Writing By Choice, Third Edition. Eric Hendersen. Oxford University Press. Don Mills Ontario. Page 96-96
- Briefly analyze the essay’s introduction. Consider the effectiveness of the opening and the thesis statement. Is Halperin successful in establishing his approach to the topic of dog versus houseplants?
“They’re barking money pits, these dogs, and for too long we’ve been under the false impression that they’re better than houseplants.”
Yes. Halperin’s opening and thesis statement are effective–finally, a writer addresses the crucial issue of “dogs versus houseplants,” for so long neglected by the Mainstream Media.
- How could you characterize the writer’s tone? Give specific examples. How could awareness of tone affect your reading of the essay?
Halperin’s tone is fearless. Resolute. Some writers are glib in the face of society’s most dire crises, relying on humour as a crutch because the grimmest truths are too uncomfortable.
“Unlike dogs, plants will forever maintain their poise no matter how many times you ring the doorbell…Dogs, on the other hand, are famous for attacking mailmen—an obvious sign of class warfare.”
In an era where mafia states infiltrate Western countries, where the planet’s ecology is systematically destroyed and sold, and global economic disparity is increasing grotesquely in an age of post-scarcity, these are dark times and it is comforting to find a writer as serious and perceptive as Halperin.
- Analyze one of the body paragraphs, using criteria discussed in this and/or previous chapters.
“Finally, after years of attachment, your plant will grow and so will your pleasure with it. With casual care, your plant can actually outlive you. No matter how much you care for your dog, it will end up dead in a crumpled heap on the floor…”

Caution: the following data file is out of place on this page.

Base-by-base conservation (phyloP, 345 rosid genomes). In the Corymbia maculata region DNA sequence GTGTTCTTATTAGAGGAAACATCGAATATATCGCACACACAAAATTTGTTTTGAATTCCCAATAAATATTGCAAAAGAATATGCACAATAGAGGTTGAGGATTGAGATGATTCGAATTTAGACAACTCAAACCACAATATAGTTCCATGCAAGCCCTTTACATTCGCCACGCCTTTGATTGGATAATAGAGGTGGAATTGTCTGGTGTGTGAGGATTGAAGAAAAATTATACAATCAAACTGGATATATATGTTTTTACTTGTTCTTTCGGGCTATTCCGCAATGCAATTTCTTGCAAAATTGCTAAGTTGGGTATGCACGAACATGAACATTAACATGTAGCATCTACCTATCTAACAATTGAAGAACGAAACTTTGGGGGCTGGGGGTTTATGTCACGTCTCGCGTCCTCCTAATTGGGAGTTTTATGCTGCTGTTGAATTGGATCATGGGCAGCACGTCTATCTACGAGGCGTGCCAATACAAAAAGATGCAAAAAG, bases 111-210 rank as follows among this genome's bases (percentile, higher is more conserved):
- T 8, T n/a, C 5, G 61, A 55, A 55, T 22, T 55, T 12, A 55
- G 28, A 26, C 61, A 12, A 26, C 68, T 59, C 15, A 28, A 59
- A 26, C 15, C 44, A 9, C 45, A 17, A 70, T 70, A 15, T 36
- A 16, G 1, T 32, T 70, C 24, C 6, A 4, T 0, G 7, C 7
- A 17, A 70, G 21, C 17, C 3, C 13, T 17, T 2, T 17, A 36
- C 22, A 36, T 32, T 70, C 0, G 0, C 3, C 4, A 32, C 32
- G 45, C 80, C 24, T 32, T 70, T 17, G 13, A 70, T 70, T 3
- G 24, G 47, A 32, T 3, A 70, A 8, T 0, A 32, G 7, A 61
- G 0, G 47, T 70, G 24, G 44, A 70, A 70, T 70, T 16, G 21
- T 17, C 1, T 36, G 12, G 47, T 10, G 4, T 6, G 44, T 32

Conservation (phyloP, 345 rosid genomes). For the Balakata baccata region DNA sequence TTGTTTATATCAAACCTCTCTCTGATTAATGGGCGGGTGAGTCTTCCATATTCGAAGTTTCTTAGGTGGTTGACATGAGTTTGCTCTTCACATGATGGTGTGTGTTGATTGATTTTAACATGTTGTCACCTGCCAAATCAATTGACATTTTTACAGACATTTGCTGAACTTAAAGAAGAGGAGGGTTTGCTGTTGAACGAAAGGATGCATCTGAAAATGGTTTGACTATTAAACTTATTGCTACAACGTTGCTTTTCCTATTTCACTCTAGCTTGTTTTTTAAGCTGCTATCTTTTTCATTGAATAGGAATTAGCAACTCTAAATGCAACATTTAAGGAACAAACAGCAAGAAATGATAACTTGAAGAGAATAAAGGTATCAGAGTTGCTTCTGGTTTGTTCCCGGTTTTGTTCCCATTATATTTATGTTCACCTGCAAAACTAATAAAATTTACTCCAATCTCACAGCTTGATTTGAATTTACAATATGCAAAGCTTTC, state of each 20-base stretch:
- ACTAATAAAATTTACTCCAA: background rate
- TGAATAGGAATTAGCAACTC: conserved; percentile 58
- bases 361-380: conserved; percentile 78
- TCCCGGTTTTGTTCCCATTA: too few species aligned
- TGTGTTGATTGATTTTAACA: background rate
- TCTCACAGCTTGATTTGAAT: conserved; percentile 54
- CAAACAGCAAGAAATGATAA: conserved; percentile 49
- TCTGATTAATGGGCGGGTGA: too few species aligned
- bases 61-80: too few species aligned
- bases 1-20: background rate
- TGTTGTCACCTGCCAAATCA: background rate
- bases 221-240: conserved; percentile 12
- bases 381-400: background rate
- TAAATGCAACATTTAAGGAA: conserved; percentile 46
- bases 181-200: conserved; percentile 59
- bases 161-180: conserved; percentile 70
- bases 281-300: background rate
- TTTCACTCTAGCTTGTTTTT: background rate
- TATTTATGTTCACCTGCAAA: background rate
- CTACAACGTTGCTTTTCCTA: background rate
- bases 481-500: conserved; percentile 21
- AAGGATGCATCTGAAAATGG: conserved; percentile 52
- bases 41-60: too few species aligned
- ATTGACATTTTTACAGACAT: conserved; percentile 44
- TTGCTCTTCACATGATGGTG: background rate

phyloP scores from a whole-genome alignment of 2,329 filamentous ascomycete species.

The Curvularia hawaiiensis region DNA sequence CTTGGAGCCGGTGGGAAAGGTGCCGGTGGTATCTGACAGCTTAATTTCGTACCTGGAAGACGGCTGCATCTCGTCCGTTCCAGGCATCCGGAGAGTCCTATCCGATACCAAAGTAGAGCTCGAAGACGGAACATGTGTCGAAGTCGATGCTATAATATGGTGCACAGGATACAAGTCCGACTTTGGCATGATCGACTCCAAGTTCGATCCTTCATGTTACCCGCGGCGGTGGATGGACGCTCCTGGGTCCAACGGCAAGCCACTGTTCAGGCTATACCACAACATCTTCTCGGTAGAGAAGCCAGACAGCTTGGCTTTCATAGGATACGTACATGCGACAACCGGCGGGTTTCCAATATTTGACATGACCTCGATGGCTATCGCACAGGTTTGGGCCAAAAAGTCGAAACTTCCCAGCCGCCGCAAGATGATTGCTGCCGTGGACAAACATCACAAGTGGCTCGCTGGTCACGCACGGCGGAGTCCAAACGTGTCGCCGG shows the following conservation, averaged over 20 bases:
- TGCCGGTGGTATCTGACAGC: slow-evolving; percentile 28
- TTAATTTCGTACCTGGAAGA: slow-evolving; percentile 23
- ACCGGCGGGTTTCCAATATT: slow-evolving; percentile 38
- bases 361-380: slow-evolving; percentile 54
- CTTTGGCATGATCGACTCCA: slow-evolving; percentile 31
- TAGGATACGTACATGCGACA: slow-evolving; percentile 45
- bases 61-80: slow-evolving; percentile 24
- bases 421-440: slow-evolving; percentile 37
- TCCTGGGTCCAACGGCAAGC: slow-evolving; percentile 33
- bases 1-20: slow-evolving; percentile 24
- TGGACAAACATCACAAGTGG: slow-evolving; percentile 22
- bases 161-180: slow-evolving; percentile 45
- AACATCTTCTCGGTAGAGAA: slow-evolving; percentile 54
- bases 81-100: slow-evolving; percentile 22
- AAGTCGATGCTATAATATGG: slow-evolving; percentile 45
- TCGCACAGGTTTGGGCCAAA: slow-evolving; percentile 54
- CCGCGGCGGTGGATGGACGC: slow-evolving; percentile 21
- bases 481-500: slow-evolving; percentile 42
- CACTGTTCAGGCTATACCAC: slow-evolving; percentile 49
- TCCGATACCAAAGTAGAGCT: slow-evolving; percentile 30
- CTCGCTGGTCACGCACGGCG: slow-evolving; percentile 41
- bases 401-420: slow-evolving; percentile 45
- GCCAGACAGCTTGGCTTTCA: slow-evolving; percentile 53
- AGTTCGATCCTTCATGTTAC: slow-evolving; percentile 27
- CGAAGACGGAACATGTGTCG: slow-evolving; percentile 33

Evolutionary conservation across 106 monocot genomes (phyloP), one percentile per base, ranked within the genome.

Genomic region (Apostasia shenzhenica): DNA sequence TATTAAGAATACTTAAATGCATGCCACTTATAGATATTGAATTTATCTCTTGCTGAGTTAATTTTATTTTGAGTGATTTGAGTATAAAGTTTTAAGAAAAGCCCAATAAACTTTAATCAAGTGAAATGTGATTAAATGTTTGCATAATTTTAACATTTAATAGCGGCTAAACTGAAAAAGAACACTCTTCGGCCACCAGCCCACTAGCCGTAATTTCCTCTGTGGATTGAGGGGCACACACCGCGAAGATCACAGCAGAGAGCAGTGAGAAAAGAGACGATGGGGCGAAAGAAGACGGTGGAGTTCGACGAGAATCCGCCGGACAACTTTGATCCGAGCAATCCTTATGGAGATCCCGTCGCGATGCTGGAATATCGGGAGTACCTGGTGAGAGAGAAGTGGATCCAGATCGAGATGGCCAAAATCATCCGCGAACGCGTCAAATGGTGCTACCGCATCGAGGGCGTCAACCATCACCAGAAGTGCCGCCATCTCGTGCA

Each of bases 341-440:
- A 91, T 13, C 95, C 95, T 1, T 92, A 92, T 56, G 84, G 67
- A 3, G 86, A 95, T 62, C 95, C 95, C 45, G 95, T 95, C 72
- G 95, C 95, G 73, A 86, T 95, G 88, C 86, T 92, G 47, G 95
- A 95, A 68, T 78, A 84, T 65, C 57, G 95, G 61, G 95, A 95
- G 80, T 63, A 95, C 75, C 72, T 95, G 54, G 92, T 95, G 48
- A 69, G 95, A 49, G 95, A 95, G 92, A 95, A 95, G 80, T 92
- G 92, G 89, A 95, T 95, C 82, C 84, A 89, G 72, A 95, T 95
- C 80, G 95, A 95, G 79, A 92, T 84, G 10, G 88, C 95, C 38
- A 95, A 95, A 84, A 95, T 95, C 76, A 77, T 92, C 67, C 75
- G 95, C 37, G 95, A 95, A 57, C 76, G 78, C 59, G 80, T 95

Here, Halperin’s overflowing optimism is balanced against his aversion to sentimentality. Without being mawkish Halperin manages to describe love’s unfathomable ability to survive death, so long as the heart in which it resides is true.
The world has not seen metaphysical musings combining cosmic seriousness with comic playfulness since John Donne, 1572-1631. Of course, no criterion in this university textbook can sufficiently describe the lofty heights reached in this paragraph or any other.
- Identify the compare and contrast method Halperin uses and the bases for comparison. You can use the appropriate diagrammatic model on page 95, above, to show method and bases for comparison.
“It’s not all economics. Plants give back oxygen without even being asked. This is a real kindness because you can’t overestimate the importance of oxygen…dogs only give you something with the understanding that you’ll throw it back to them in an endlessly futile cycle.”
Halperin uses the compare/contrast method in body paragraph 5 to denounce the way capitalistic societies have become totally transactional—where the commercial pay-or-be-paid ethos filters down to inner lives, so that even personal relationships are conducted like bookkeeping where every positive and negative action/remark is kept inside a ledger, where all existence is reduced to a realm where altruism by definition does not and cannot exist. This is definitely what Halperin is really getting at.